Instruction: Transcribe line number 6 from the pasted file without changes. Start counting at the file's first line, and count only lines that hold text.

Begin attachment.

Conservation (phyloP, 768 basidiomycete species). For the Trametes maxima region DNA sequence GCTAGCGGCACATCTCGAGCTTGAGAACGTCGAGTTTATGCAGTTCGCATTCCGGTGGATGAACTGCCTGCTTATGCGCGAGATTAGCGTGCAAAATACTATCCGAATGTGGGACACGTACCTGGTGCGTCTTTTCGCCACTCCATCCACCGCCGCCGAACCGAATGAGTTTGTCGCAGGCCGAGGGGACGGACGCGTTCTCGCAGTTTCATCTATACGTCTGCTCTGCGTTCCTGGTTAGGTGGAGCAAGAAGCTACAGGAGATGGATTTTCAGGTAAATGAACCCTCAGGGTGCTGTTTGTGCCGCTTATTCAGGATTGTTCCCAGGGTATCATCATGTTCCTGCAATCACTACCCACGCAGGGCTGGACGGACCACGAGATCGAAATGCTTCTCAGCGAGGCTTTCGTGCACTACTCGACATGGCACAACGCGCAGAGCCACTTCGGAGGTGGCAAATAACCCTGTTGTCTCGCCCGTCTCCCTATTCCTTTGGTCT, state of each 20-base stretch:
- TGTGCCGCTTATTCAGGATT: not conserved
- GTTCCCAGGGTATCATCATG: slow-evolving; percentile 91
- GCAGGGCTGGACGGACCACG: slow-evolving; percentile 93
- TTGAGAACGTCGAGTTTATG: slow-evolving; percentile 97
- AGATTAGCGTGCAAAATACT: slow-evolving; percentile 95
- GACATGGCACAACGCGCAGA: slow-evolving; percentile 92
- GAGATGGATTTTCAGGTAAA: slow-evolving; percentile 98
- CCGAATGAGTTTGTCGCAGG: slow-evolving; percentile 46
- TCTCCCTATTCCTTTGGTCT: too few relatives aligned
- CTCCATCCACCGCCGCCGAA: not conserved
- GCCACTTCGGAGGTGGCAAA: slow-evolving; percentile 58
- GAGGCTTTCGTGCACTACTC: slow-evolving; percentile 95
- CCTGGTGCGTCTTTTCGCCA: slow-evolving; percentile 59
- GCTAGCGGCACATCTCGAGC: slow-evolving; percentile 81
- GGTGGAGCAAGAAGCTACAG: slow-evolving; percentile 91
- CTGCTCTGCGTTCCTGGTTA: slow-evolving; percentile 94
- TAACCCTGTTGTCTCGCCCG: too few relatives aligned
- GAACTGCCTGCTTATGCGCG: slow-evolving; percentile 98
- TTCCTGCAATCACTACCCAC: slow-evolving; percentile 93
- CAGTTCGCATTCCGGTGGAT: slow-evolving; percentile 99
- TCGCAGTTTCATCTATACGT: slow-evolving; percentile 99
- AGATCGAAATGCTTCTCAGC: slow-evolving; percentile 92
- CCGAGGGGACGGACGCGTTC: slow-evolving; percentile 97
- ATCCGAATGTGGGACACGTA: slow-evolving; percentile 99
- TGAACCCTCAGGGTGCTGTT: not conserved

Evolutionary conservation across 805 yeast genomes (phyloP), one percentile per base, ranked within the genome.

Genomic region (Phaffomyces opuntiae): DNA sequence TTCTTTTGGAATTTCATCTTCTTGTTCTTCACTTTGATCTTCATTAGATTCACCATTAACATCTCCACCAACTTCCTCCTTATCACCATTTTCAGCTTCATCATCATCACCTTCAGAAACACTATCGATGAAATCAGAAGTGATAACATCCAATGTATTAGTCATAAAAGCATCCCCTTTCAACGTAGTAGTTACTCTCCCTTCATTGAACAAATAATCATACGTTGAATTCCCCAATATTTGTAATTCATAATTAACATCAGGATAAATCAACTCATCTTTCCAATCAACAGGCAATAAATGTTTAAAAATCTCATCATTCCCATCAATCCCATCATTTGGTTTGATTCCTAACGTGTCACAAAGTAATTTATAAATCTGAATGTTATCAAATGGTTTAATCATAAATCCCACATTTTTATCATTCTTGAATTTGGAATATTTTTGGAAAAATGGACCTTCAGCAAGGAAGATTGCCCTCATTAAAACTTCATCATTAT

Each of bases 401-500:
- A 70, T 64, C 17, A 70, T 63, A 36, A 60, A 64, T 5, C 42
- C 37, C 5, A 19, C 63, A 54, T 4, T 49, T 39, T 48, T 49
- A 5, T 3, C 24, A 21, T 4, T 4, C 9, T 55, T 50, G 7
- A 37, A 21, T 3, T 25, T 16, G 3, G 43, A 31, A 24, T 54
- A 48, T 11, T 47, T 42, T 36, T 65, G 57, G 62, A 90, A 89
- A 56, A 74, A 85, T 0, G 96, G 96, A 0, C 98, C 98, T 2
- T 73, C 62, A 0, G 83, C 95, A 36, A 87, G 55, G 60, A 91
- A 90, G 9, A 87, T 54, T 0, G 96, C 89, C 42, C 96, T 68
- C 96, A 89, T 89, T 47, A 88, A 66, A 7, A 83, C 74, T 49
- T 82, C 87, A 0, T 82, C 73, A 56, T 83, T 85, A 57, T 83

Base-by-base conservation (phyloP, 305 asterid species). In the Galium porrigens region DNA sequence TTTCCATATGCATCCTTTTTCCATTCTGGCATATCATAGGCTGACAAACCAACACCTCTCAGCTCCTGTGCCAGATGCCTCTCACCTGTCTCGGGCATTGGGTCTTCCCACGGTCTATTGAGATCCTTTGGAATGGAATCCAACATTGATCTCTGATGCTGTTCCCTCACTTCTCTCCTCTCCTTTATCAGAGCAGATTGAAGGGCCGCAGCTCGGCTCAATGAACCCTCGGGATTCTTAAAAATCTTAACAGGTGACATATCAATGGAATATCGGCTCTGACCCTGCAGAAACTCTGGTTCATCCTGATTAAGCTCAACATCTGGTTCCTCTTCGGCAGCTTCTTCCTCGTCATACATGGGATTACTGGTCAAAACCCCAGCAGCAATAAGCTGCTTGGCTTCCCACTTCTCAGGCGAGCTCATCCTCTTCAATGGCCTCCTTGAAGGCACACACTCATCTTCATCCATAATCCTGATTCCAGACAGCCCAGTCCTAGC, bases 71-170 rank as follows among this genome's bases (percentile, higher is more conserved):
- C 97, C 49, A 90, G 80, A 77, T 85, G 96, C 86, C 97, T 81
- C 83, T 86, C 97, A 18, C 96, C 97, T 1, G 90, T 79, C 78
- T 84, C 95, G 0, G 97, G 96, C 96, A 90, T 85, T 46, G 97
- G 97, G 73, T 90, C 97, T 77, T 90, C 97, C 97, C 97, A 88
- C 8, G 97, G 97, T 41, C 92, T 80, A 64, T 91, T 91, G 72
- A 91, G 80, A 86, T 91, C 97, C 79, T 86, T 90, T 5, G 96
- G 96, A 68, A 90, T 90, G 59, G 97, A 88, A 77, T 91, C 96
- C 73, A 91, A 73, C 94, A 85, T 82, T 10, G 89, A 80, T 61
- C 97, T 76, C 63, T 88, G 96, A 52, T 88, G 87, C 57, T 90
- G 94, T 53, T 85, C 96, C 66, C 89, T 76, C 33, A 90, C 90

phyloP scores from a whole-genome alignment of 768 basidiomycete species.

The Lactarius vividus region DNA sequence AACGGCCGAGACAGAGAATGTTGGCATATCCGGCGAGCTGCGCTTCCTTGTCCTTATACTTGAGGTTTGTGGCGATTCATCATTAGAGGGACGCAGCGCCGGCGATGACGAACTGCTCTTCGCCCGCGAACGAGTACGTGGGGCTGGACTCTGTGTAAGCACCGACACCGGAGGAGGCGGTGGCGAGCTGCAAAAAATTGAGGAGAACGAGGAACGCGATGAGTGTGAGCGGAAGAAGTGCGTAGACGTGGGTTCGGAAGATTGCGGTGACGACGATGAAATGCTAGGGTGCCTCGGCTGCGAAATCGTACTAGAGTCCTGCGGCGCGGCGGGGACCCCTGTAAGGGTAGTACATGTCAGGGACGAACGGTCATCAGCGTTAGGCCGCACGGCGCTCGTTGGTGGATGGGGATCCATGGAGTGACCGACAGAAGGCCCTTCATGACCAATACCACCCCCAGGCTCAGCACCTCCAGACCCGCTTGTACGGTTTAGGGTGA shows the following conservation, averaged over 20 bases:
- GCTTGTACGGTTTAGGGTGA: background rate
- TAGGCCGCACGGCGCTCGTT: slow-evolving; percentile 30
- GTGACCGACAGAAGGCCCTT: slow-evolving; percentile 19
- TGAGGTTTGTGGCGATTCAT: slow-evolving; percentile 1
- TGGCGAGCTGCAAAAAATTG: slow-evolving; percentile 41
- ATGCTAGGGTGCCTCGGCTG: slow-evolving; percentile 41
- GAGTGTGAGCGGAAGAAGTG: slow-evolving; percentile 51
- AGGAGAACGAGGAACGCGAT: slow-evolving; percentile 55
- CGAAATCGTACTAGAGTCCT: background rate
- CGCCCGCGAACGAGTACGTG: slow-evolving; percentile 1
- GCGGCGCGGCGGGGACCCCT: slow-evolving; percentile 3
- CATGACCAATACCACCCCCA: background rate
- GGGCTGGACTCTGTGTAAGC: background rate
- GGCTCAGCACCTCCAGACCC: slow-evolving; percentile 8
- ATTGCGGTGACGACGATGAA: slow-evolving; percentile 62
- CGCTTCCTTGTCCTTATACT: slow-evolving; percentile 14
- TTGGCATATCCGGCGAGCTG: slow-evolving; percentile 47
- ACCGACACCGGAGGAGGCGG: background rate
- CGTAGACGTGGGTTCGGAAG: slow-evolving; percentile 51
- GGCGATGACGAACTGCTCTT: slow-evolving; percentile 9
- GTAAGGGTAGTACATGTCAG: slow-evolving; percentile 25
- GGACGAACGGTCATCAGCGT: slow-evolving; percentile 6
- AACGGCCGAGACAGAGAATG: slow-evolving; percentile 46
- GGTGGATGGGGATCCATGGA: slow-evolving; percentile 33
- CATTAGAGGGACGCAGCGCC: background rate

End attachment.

- AGATTAGCGTGCAAAATACT: slow-evolving; percentile 95